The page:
The quesadilla is a very popular Mexican recipe that is the perfect combination of old world and new world ingredients and preparation techniques.
What is a quesadilla?
A quesadilla is a corn or flour tortilla folded in half, stuffed with various ingredients such as cheese, potatoes, mushrooms, picadillo, chicharrón (pork rinds), brain, or flor de calabaza (squash blossom), and grilled on a comal (flat griddle).
Although it is typically served as a folded tortilla, it can also be prepared with two whole tortillas. However, the most common version using two whole tortillas is called sincronizada, which translates as “synchronised” in Spanish. It is a quesadilla filled with ham and cheese and sometimes chorizo or refried beans.
How to make a quesadilla?
The most common and original version of quesadilla is stuffed with Oaxaca cheese (queso Oaxaca), which is a Mexican string cheese similar to mozzarella, made by the pasta filata (stretched curd) method. The simple version can include a few fresh leaves of epazote (pungent Mexican herb) and strips of peeled chile poblano.
The quesadilla is usually cooked on both sides on a comal until the cheese has completely melted and the tortilla is golden. Quesadillas are typically cooked without any oil or lard, which makes them crispier. They are traditionally served with a combination of green or red salsa, pico de gallo (salsa bandera), chopped onion, or guacamole.
What is the origin of quesadilla?
Quesadillas were developed after Spanish settlers arrived to Mexico in the 16th century. Turnovers (filled pastries) were quite popular in Medieval Spain. Old world ingredients, such as cheese, chicken or turkey were combined with New World foods such as tortilla (tlaxcalli in Nahuatl) to create what is now known as quesadilla.
What is the origin of the word quesadilla? Is there always cheese in a quesadilla?
This is quite a hot topic! Well, a basic etymological study of the word quesadilla would point to the word queso (cheese in Spanish) and the diminutive suffix in dilla (that started to appear in the fifteenth century). More specifically from quesada (quesada pasiega), a type of cheesecake that is typical of the region of Cantabria, in the North of Spain.
But it is a little more complicated than it sounds.
In the Diccionario del Español de México (Dictionary of Spanish of Mexico), published by the College of Mexico, we can read that a quesadilla is a “tortilla of corn or wheat flour folded in half, stuffed with various foods such as cheese, potatoes, mushrooms, picadillo, chicharrón, squash blossom, etc, cooked or fried in a comal”.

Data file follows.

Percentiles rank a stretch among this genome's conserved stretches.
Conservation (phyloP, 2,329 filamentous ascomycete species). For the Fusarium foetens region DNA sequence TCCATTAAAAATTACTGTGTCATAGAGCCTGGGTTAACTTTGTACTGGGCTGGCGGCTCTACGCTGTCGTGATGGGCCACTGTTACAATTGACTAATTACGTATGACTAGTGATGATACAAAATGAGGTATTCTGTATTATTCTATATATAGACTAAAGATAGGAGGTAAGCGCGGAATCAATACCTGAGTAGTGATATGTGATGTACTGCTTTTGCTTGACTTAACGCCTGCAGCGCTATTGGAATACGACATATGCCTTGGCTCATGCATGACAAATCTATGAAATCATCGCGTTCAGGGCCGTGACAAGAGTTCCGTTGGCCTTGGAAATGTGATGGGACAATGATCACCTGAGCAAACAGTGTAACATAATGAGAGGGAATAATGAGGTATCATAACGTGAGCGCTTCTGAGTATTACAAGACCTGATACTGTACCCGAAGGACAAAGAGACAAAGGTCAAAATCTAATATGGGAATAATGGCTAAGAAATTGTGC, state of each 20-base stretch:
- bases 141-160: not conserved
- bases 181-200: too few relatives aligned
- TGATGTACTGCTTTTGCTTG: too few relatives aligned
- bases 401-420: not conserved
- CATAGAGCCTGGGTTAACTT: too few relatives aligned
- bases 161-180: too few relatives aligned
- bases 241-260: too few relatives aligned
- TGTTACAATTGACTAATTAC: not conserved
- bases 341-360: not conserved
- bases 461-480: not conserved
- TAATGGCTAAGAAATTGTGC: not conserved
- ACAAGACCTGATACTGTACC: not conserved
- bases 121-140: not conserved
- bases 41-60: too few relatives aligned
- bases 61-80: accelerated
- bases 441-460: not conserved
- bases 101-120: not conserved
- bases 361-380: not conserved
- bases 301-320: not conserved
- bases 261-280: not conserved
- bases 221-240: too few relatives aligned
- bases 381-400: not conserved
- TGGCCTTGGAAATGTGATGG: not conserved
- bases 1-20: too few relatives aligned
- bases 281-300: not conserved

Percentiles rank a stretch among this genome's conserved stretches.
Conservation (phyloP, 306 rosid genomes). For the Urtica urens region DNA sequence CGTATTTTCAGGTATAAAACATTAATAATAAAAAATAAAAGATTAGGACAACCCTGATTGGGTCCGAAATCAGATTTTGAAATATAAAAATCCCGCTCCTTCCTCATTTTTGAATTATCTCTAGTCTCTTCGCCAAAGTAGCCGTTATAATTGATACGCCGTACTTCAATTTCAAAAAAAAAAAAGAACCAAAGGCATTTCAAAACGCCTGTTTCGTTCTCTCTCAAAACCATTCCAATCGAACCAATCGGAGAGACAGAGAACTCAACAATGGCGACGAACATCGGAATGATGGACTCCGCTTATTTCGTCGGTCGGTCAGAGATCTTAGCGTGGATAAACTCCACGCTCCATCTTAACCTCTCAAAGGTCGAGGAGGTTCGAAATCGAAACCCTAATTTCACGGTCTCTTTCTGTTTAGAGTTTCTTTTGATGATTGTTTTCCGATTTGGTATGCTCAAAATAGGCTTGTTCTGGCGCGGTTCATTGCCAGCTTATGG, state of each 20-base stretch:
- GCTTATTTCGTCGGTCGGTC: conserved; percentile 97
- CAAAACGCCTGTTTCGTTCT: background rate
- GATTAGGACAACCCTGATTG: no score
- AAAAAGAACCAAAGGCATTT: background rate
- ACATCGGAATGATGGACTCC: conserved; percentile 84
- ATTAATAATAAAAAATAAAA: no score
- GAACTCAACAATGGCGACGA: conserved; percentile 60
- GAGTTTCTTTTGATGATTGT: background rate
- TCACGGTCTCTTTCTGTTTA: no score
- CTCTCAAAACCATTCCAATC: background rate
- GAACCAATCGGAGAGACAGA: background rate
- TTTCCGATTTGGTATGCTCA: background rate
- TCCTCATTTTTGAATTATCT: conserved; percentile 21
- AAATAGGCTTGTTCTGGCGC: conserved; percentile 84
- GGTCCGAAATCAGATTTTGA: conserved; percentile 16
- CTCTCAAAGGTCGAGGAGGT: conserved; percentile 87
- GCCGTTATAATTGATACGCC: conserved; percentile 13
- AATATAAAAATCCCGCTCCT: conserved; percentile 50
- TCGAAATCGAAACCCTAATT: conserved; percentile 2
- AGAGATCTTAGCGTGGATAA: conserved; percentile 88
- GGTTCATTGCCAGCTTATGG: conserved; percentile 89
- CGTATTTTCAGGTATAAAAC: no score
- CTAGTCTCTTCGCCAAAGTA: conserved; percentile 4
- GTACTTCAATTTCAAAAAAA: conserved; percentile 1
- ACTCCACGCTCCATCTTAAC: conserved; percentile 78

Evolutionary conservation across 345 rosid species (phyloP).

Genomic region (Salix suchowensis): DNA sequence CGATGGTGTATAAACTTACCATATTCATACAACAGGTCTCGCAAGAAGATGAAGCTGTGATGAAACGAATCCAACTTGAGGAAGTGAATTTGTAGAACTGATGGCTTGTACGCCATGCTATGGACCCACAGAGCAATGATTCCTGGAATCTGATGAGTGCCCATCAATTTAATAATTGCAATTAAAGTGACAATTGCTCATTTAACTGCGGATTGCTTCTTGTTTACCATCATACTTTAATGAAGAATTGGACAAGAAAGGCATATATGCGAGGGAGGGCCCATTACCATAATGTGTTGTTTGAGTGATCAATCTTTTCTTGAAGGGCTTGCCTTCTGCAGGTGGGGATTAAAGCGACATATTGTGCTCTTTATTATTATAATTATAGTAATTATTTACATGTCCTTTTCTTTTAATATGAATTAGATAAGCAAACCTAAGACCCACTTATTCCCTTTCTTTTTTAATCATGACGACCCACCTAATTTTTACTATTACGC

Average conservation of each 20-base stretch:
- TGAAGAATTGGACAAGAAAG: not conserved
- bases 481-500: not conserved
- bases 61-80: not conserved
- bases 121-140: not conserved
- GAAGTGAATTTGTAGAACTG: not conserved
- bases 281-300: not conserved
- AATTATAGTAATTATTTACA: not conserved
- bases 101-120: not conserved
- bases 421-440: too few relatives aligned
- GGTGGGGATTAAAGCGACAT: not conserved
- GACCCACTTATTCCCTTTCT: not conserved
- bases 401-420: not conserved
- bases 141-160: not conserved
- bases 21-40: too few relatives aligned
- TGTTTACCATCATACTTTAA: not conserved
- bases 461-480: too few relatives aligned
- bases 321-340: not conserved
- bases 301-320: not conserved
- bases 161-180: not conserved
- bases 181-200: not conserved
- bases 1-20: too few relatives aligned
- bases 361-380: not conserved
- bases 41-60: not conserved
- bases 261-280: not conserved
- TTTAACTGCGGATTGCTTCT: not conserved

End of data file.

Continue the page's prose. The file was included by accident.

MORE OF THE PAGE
It is also stated that the word quesadilla does not come from Nahuatl and finds its origin in the Asturian recipe casadiella, which was a dessert in the form of sweet dumplings made with puff pastry dough mixed with cheese and stuffed with nuts and sugar. The word eventually became quesadilla.
Now, the first document in which the word quesadilla is recorded dates from 1324 in the Catalan publication El Llibre de Sent Soví. Another mention of the word exists in the book L’Opera, by Bartolomeo Scappi, published in 1570. “When the Spanish conquerors arrived in Mexico, they found corn and produced an American version of their quesadillas, which may have been adopted first in Veracruz before moving to the center of the country, where a more cosmopolitan population made it possible for quesadillas to be prepared without cheese”.
The oldest recipe book in Mexico, El Nuevo cocinero mexicano (The New Mexican Cook) in 1888, indicates that a quesadilla may or may not include cheese in its preparation. But before that, in 1831, the cookbook El cocinero mexicano included a recipe for quesadillas de regalo (gift quesadillas) that included aged cheese, as well as cinnamon, sugar, saffron, cloves, black pepper and a little toasted and ground coriander.
José G. Moreno de Alba, a member of the Mexican Academy of the Language, wrote in 1992 a series of articles referring to the Spanish language and its particular use in Mexico (mexicanismos) called Minucias del Lenguaje. In these articles, he described how the term quesadilla has lost aspects of its original meaning. As a result, quesadillas contain cheese in most Mexican states, due to its original meaning. However, in Mexico City, the word has lost most aspects of its original meaning. This explains why quesadillas served in the capital may not include cheese, and the ingredient is only included when requested. Now, you know that a “cheese quesadilla” may not be such a pleonasm!